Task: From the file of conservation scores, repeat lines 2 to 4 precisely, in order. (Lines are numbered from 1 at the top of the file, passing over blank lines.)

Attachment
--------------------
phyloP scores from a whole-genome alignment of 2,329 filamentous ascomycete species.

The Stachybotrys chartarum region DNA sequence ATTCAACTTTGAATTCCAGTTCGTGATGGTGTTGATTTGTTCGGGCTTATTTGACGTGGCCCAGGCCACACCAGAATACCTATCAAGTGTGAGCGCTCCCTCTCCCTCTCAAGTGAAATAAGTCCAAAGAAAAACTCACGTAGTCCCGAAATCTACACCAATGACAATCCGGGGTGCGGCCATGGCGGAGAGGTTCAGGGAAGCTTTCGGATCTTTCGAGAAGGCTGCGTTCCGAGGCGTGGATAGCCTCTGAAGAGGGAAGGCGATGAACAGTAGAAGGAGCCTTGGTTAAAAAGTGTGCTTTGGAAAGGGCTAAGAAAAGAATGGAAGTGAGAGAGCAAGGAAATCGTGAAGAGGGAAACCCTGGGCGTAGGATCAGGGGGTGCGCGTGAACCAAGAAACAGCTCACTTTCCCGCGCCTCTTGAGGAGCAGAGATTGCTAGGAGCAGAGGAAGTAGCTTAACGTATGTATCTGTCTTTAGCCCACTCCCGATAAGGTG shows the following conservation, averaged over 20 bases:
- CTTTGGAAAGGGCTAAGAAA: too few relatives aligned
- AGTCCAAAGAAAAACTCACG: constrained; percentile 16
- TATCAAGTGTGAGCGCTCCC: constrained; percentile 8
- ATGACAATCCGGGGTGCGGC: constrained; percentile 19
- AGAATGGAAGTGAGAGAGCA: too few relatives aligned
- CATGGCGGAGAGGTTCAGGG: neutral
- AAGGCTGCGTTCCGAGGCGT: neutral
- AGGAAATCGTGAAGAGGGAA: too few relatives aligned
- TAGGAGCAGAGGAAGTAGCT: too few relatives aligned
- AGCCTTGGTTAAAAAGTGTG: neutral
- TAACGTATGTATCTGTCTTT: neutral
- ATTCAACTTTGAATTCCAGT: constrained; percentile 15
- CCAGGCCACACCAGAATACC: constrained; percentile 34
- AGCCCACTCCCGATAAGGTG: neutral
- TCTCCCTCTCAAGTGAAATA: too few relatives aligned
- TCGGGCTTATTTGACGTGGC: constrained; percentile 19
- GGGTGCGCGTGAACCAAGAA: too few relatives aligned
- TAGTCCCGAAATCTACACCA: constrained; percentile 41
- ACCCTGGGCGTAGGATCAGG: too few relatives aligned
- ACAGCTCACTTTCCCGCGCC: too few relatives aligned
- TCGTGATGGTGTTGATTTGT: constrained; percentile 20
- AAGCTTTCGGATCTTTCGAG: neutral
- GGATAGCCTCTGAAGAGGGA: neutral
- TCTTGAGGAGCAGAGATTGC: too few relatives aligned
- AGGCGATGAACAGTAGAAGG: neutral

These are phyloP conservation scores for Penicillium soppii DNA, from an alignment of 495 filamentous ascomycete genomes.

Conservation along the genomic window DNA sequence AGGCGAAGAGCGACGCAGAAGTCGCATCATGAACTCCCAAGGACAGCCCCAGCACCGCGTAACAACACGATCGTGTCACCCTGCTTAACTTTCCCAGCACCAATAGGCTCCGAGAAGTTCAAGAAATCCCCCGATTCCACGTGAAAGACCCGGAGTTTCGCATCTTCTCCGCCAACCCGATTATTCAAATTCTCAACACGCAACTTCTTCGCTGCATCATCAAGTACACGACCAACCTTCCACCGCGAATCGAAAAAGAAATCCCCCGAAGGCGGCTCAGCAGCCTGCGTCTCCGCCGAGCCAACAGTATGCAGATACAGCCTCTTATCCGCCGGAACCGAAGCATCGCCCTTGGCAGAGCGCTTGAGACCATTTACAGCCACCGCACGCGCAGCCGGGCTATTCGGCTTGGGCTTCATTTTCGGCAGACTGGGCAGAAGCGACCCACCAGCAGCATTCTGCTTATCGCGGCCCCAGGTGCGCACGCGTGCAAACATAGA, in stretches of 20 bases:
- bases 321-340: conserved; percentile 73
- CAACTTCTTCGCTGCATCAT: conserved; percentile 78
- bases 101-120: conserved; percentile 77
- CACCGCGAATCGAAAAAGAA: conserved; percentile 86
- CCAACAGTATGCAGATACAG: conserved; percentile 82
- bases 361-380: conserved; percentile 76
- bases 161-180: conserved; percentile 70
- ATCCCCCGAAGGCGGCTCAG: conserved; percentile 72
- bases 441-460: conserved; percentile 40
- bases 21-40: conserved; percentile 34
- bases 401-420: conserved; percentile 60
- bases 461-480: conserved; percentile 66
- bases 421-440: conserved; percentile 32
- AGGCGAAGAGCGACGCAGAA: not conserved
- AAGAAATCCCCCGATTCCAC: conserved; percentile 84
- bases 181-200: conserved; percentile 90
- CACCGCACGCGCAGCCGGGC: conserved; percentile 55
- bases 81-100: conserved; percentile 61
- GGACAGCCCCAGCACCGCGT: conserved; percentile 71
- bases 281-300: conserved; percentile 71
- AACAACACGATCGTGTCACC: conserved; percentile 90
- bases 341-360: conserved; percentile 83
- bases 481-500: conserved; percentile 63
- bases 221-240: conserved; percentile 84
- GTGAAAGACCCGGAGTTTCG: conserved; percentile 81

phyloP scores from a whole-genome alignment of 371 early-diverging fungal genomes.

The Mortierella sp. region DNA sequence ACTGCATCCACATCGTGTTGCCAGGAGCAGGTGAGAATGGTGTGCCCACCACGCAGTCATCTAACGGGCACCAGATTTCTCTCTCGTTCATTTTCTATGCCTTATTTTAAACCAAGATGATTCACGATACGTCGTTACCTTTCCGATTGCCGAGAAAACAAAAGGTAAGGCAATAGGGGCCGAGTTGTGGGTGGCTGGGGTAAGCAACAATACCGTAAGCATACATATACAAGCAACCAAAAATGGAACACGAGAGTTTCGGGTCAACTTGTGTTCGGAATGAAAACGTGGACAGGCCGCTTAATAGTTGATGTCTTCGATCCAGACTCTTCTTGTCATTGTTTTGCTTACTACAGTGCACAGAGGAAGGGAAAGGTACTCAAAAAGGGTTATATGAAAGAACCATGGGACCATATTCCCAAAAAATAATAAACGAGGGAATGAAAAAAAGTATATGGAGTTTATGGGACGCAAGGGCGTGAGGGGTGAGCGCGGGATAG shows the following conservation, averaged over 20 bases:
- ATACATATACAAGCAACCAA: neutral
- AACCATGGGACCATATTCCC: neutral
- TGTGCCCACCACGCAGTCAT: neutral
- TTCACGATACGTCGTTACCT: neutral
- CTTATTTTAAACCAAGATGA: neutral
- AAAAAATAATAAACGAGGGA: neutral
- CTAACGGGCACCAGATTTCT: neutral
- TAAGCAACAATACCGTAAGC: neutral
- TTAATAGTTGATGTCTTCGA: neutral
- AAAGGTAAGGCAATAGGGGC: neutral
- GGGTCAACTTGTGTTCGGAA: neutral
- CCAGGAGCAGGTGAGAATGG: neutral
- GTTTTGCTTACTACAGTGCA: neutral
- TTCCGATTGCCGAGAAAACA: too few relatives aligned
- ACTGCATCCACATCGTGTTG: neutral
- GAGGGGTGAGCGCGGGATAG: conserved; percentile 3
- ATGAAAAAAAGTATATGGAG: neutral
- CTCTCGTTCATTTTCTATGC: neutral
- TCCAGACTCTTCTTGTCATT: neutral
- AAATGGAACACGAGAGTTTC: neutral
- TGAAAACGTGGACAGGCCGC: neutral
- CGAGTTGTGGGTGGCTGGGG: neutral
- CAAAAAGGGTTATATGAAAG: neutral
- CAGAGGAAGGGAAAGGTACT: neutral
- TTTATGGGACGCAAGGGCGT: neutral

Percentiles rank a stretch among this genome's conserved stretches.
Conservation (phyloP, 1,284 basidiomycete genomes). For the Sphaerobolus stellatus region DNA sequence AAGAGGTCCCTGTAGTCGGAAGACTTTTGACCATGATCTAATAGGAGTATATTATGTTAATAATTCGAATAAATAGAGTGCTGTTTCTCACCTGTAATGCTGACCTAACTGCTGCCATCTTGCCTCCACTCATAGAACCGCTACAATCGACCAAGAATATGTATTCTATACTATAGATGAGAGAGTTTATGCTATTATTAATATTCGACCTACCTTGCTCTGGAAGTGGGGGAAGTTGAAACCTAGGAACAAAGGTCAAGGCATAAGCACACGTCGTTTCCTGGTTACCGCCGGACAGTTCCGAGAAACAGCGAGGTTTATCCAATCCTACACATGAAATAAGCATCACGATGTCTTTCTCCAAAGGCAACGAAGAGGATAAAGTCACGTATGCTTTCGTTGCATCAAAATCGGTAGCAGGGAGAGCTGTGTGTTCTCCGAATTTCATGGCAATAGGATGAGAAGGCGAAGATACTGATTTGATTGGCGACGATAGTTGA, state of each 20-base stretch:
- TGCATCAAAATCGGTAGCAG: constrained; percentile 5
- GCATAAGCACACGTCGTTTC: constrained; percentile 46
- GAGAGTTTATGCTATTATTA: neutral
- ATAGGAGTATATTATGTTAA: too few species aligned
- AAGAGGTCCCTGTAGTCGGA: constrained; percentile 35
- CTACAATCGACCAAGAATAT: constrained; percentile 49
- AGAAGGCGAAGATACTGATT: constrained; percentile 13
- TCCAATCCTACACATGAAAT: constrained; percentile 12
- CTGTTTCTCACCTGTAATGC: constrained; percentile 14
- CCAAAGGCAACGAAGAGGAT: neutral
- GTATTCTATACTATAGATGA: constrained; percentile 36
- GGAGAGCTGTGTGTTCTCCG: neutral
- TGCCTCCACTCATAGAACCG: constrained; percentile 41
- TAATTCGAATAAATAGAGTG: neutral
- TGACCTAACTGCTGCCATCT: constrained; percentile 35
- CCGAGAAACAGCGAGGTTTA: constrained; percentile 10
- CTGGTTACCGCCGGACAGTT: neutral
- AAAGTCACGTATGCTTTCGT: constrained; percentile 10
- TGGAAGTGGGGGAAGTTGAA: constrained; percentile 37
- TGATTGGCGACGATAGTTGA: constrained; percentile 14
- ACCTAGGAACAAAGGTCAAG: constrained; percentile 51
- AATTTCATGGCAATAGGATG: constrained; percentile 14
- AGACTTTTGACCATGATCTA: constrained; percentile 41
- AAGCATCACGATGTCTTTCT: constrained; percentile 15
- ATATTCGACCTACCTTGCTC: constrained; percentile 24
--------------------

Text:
The Stachybotrys chartarum region DNA sequence ATTCAACTTTGAATTCCAGTTCGTGATGGTGTTGATTTGTTCGGGCTTATTTGACGTGGCCCAGGCCACACCAGAATACCTATCAAGTGTGAGCGCTCCCTCTCCCTCTCAAGTGAAATAAGTCCAAAGAAAAACTCACGTAGTCCCGAAATCTACACCAATGACAATCCGGGGTGCGGCCATGGCGGAGAGGTTCAGGGAAGCTTTCGGATCTTTCGAGAAGGCTGCGTTCCGAGGCGTGGATAGCCTCTGAAGAGGGAAGGCGATGAACAGTAGAAGGAGCCTTGGTTAAAAAGTGTGCTTTGGAAAGGGCTAAGAAAAGAATGGAAGTGAGAGAGCAAGGAAATCGTGAAGAGGGAAACCCTGGGCGTAGGATCAGGGGGTGCGCGTGAACCAAGAAACAGCTCACTTTCCCGCGCCTCTTGAGGAGCAGAGATTGCTAGGAGCAGAGGAAGTAGCTTAACGTATGTATCTGTCTTTAGCCCACTCCCGATAAGGTG shows the following conservation, averaged over 20 bases:
- CTTTGGAAAGGGCTAAGAAA: too few relatives aligned
- AGTCCAAAGAAAAACTCACG: constrained; percentile 16